Now, like most reasonably modern people, we have no fax machine at home.  We still have some in the office in New York, but they are clunky, noisy, and seldom actually work.  The technology to receive documents has improved beyond the photostatic smear that facsimiles represent.  I worked for a company where the warehouse insisted on orders by fax.  You’d fax them the order and wait for the phone to ring.  They couldn’t read the fax and you had to tell them what it said.  Well, this particular company I was dealing with wanted a fax.  I downloaded two or three “free” fax apps.  They suspiciously wanted my credit card info.  Besides, if you send more than one page they wanted at least ten bucks for a “package” deal.  I had to send a three-page document.  I checked to see if my laptop could do it.  The manufacturer’s website said it could, but the menu option it told me about didn’t appear.  Who insists on faxes any more?

This is the dilemma of mixed technologies.  It’s like those movies where the streets of some exotic city are filled with rickshaws, cars, bicycles, and pedestrians.  The fax, in this analogy, is the pedestrian.  My mother doesn’t have email, let alone the capability to text (or fax).  Ours is a telephone relationship.  Yet in my hand I hold a device that can send this document anywhere in the world with a tap, swipe, and tap.  I recall my first trip to Jerusalem where hand-drawn carts, cars, and yes, camels, shared the streets.  This was in the days before the internet.  To contact home even by telephone was cumbersome and costly.  Yet somehow we survived.  I’d arranged the trip utilizing a travel agency and funded it by a letter-writing campaign.  The Ektachrome slides I took are now a pain to look at because technology has so improved our lives.  Unless, of course, you need to send a fax.  Delivery by camel can at least be arranged via the internet.

Get Me Jesus on the Line

The letter is the greatest casualty of the internet. I sometimes obsess about how little time people put into their emails, often coming across as gruff or short. I always start mine with a greeting and end them with a closing followed by my name. Of course, I’m from an older generation where communication was initiated with respect. Getting an actual letter is now, however, occasion for great wonder. A friend recently mailed me a couple of fascinating articles from the Prescott Journal, a Wisconsin newspaper. Dated to 1868, the articles actually post-date Nashotah House, but still count as when Wisconsin was rather more pioneer than Pioneer territory. Both articles involve what might be termed “scams” today. Newspapers in the nineteenth century were notorious for sometimes perpetrating hoaxes, and at other times falling victim to them. Still, as the only sources we have for some of these delightful tales, it is difficult to check them out beyond the fact of noting that the amazing stories have been subsequently forgotten.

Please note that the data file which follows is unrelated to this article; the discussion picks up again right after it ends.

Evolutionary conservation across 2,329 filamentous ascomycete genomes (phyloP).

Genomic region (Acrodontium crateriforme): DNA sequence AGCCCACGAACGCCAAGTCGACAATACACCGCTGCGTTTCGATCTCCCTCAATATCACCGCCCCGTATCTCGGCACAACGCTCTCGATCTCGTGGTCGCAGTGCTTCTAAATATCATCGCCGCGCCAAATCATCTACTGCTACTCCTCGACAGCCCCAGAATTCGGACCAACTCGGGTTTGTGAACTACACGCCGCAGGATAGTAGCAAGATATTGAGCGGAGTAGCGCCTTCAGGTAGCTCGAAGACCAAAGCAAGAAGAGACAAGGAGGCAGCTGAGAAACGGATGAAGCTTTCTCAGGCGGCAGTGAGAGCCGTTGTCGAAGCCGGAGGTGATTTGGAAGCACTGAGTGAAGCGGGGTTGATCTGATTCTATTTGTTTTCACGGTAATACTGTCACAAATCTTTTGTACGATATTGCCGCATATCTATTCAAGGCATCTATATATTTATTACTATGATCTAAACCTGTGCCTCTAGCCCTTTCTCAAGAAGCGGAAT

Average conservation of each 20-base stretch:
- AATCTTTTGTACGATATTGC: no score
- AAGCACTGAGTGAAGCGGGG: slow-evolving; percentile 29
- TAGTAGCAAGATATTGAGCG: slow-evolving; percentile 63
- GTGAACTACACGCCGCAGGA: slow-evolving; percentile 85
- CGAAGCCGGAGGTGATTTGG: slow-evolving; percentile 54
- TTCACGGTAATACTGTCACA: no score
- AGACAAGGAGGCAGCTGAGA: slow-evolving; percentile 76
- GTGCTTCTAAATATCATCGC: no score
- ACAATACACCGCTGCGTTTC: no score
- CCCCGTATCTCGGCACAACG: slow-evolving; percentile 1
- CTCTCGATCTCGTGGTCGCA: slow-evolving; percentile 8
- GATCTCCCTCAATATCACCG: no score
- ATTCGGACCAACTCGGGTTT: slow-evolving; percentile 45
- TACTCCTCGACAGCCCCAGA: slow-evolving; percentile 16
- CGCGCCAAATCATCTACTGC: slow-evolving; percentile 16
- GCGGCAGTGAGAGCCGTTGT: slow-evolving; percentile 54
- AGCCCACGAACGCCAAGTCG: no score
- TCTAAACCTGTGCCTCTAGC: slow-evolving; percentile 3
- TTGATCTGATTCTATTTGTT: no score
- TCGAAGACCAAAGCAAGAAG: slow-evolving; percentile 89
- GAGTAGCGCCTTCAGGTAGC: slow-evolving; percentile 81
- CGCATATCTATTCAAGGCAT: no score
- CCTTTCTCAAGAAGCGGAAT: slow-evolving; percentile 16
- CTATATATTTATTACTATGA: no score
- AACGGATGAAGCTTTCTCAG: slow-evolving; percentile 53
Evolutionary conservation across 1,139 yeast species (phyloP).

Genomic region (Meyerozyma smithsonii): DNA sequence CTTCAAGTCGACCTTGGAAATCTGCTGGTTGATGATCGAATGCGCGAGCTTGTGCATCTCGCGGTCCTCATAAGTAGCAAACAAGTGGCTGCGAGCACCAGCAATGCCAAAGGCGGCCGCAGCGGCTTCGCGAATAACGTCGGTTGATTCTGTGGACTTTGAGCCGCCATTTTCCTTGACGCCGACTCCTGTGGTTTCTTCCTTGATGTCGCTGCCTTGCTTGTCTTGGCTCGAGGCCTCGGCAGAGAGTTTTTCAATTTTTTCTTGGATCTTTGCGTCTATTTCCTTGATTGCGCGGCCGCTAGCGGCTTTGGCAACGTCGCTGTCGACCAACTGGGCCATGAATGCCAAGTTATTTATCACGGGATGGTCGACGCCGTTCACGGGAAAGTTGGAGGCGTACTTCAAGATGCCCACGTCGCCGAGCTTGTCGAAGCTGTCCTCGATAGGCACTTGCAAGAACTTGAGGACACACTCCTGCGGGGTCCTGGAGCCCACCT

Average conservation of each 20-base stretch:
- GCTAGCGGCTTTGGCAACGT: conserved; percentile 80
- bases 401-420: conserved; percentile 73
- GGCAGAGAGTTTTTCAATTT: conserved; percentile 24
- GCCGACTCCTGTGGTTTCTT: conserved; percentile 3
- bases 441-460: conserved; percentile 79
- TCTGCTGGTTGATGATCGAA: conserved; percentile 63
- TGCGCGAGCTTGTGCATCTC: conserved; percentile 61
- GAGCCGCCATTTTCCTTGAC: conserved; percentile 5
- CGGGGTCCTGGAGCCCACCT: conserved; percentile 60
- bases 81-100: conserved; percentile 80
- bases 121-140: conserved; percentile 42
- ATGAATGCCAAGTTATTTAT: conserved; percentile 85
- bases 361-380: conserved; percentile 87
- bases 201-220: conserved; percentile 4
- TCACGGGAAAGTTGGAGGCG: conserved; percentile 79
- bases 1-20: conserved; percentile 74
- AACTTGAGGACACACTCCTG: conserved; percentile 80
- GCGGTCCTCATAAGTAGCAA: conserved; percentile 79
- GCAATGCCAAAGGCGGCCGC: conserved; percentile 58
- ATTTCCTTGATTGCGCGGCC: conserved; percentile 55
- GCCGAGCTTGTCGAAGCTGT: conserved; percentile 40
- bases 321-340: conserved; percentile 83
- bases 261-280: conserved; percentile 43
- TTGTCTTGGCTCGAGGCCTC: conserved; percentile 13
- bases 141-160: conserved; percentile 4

One of the stories was wired in from San Francisco, the article claims. A certain F. Wilson was applying for copyright on a letter he acquired near Iconium, written by Jesus. As my friend noted in her letter, this is perhaps the earliest case of a rock inscribed “turn me over,” promising some kind of reward. Wilson claimed to have found, under a large (implied) rock, a letter written by Jesus. The rock could not be turned, despite reading “Blessed is he that shall turn me over,” even by a group of men. Then, according to folkloristic protocol, a small child turned it unaided. The letter underneath, although written by Jesus, was signed by the angel Gabriel. The letter contained the ten commandments, a note from Jesus answering a missive from King Abrus, an account of Jesus’ miracles, and a description of his person. The story doesn’t tell if the copyright application was successful.

Newspapers were a form of entertainment a couple of centuries ago. Of course, some four decades earlier than this story Joseph Smith had claimed to have found documents to which he was led by the angel Moroni. He published them and, although lynched some 24 years earlier, had nevertheless done pretty well for himself, as his followers would continue to do. Why not cash in on the new religion craze? After all, this was California, and even in the woods of Wisconsin some religious zealots had started an institution that would grow strong enough to displace dreams and livelihoods. What struck me most reading this story was just how little things have changed. Outlandish religious claims are still credulously accepted by the gullible. And the web encompasses the entire world. This story though, must be true, because it came to me in that most magical of forms—an actual letter.

"Don't forget to look for my letter!"

“Don’t forget to look for my letter!”